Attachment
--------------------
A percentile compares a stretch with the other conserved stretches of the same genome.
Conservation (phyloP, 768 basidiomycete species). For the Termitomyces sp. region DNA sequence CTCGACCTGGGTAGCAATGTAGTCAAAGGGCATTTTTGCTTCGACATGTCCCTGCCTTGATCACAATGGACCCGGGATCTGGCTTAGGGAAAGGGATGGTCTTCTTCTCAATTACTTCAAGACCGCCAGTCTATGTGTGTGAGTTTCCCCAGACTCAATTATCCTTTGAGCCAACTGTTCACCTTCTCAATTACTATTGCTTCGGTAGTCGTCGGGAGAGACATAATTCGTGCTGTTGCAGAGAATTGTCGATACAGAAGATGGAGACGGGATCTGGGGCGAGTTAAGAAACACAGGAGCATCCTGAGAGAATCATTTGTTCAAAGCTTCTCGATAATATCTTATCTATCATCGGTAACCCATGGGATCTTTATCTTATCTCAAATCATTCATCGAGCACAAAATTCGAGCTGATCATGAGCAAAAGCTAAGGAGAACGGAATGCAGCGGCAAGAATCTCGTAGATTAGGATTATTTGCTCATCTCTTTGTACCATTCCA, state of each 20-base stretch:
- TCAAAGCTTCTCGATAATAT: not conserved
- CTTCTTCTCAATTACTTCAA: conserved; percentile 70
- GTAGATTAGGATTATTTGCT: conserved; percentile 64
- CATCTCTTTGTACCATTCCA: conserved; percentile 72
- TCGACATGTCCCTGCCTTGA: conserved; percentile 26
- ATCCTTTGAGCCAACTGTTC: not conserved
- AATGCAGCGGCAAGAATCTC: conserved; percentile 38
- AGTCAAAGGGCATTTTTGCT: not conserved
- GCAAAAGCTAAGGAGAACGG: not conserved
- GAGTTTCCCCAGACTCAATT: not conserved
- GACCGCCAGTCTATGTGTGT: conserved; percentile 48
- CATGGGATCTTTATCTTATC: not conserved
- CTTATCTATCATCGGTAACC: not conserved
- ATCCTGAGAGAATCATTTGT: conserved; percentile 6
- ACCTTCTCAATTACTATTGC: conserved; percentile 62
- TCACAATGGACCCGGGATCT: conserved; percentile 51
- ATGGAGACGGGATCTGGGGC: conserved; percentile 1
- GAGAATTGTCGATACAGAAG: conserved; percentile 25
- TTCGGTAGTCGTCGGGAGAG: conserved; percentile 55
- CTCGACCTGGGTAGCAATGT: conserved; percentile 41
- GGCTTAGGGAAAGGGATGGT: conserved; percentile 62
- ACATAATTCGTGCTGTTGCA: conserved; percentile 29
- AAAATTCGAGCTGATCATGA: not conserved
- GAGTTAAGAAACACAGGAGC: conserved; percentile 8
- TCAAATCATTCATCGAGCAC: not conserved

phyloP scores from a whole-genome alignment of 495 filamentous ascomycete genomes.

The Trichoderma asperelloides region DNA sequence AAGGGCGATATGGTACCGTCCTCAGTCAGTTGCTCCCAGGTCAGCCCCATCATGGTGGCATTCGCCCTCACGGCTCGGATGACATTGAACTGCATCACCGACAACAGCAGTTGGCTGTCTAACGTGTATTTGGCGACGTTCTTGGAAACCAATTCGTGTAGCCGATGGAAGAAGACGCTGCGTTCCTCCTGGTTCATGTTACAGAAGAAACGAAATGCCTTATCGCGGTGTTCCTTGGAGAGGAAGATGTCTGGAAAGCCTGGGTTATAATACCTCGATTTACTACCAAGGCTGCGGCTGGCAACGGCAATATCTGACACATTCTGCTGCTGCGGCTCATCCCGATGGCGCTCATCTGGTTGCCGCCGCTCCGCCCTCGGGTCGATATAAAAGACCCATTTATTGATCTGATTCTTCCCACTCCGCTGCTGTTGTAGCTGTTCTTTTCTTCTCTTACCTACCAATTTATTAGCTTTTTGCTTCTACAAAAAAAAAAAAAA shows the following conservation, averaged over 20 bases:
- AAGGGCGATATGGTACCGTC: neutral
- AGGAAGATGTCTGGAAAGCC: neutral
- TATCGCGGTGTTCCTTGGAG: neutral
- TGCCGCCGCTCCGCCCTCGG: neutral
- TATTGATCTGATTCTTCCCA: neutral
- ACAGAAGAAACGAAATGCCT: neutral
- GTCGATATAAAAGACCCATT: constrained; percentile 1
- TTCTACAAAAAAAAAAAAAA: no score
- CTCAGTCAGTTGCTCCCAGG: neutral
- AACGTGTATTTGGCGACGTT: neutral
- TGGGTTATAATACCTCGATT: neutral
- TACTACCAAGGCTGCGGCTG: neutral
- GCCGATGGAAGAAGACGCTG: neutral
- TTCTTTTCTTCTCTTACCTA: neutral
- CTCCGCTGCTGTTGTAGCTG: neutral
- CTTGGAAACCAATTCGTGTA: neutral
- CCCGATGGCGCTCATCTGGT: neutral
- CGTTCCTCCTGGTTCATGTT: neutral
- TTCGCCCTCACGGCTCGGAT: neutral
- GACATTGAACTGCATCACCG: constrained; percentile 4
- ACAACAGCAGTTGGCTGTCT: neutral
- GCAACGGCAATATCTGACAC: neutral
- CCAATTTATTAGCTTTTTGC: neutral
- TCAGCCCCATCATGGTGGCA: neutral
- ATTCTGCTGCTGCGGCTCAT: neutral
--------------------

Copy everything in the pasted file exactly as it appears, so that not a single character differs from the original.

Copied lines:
A percentile compares a stretch with the other conserved stretches of the same genome.
Conservation (phyloP, 768 basidiomycete species). For the Termitomyces sp. region DNA sequence CTCGACCTGGGTAGCAATGTAGTCAAAGGGCATTTTTGCTTCGACATGTCCCTGCCTTGATCACAATGGACCCGGGATCTGGCTTAGGGAAAGGGATGGTCTTCTTCTCAATTACTTCAAGACCGCCAGTCTATGTGTGTGAGTTTCCCCAGACTCAATTATCCTTTGAGCCAACTGTTCACCTTCTCAATTACTATTGCTTCGGTAGTCGTCGGGAGAGACATAATTCGTGCTGTTGCAGAGAATTGTCGATACAGAAGATGGAGACGGGATCTGGGGCGAGTTAAGAAACACAGGAGCATCCTGAGAGAATCATTTGTTCAAAGCTTCTCGATAATATCTTATCTATCATCGGTAACCCATGGGATCTTTATCTTATCTCAAATCATTCATCGAGCACAAAATTCGAGCTGATCATGAGCAAAAGCTAAGGAGAACGGAATGCAGCGGCAAGAATCTCGTAGATTAGGATTATTTGCTCATCTCTTTGTACCATTCCA, state of each 20-base stretch:
- TCAAAGCTTCTCGATAATAT: not conserved
- CTTCTTCTCAATTACTTCAA: conserved; percentile 70
- GTAGATTAGGATTATTTGCT: conserved; percentile 64
- CATCTCTTTGTACCATTCCA: conserved; percentile 72
- TCGACATGTCCCTGCCTTGA: conserved; percentile 26
- ATCCTTTGAGCCAACTGTTC: not conserved
- AATGCAGCGGCAAGAATCTC: conserved; percentile 38
- AGTCAAAGGGCATTTTTGCT: not conserved
- GCAAAAGCTAAGGAGAACGG: not conserved
- GAGTTTCCCCAGACTCAATT: not conserved
- GACCGCCAGTCTATGTGTGT: conserved; percentile 48
- CATGGGATCTTTATCTTATC: not conserved
- CTTATCTATCATCGGTAACC: not conserved
- ATCCTGAGAGAATCATTTGT: conserved; percentile 6
- ACCTTCTCAATTACTATTGC: conserved; percentile 62
- TCACAATGGACCCGGGATCT: conserved; percentile 51
- ATGGAGACGGGATCTGGGGC: conserved; percentile 1
- GAGAATTGTCGATACAGAAG: conserved; percentile 25
- TTCGGTAGTCGTCGGGAGAG: conserved; percentile 55
- CTCGACCTGGGTAGCAATGT: conserved; percentile 41
- GGCTTAGGGAAAGGGATGGT: conserved; percentile 62
- ACATAATTCGTGCTGTTGCA: conserved; percentile 29
- AAAATTCGAGCTGATCATGA: not conserved
- GAGTTAAGAAACACAGGAGC: conserved; percentile 8
- TCAAATCATTCATCGAGCAC: not conserved

phyloP scores from a whole-genome alignment of 495 filamentous ascomycete genomes.

The Trichoderma asperelloides region DNA sequence AAGGGCGATATGGTACCGTCCTCAGTCAGTTGCTCCCAGGTCAGCCCCATCATGGTGGCATTCGCCCTCACGGCTCGGATGACATTGAACTGCATCACCGACAACAGCAGTTGGCTGTCTAACGTGTATTTGGCGACGTTCTTGGAAACCAATTCGTGTAGCCGATGGAAGAAGACGCTGCGTTCCTCCTGGTTCATGTTACAGAAGAAACGAAATGCCTTATCGCGGTGTTCCTTGGAGAGGAAGATGTCTGGAAAGCCTGGGTTATAATACCTCGATTTACTACCAAGGCTGCGGCTGGCAACGGCAATATCTGACACATTCTGCTGCTGCGGCTCATCCCGATGGCGCTCATCTGGTTGCCGCCGCTCCGCCCTCGGGTCGATATAAAAGACCCATTTATTGATCTGATTCTTCCCACTCCGCTGCTGTTGTAGCTGTTCTTTTCTTCTCTTACCTACCAATTTATTAGCTTTTTGCTTCTACAAAAAAAAAAAAAA shows the following conservation, averaged over 20 bases:
- AAGGGCGATATGGTACCGTC: neutral
- AGGAAGATGTCTGGAAAGCC: neutral
- TATCGCGGTGTTCCTTGGAG: neutral
- TGCCGCCGCTCCGCCCTCGG: neutral
- TATTGATCTGATTCTTCCCA: neutral
- ACAGAAGAAACGAAATGCCT: neutral
- GTCGATATAAAAGACCCATT: constrained; percentile 1
- TTCTACAAAAAAAAAAAAAA: no score
- CTCAGTCAGTTGCTCCCAGG: neutral
- AACGTGTATTTGGCGACGTT: neutral
- TGGGTTATAATACCTCGATT: neutral
- TACTACCAAGGCTGCGGCTG: neutral
- GCCGATGGAAGAAGACGCTG: neutral
- TTCTTTTCTTCTCTTACCTA: neutral
- CTCCGCTGCTGTTGTAGCTG: neutral
- CTTGGAAACCAATTCGTGTA: neutral
- CCCGATGGCGCTCATCTGGT: neutral
- CGTTCCTCCTGGTTCATGTT: neutral
- TTCGCCCTCACGGCTCGGAT: neutral
- GACATTGAACTGCATCACCG: constrained; percentile 4
- ACAACAGCAGTTGGCTGTCT: neutral
- GCAACGGCAATATCTGACAC: neutral
- CCAATTTATTAGCTTTTTGC: neutral
- TCAGCCCCATCATGGTGGCA: neutral
- ATTCTGCTGCTGCGGCTCAT: neutral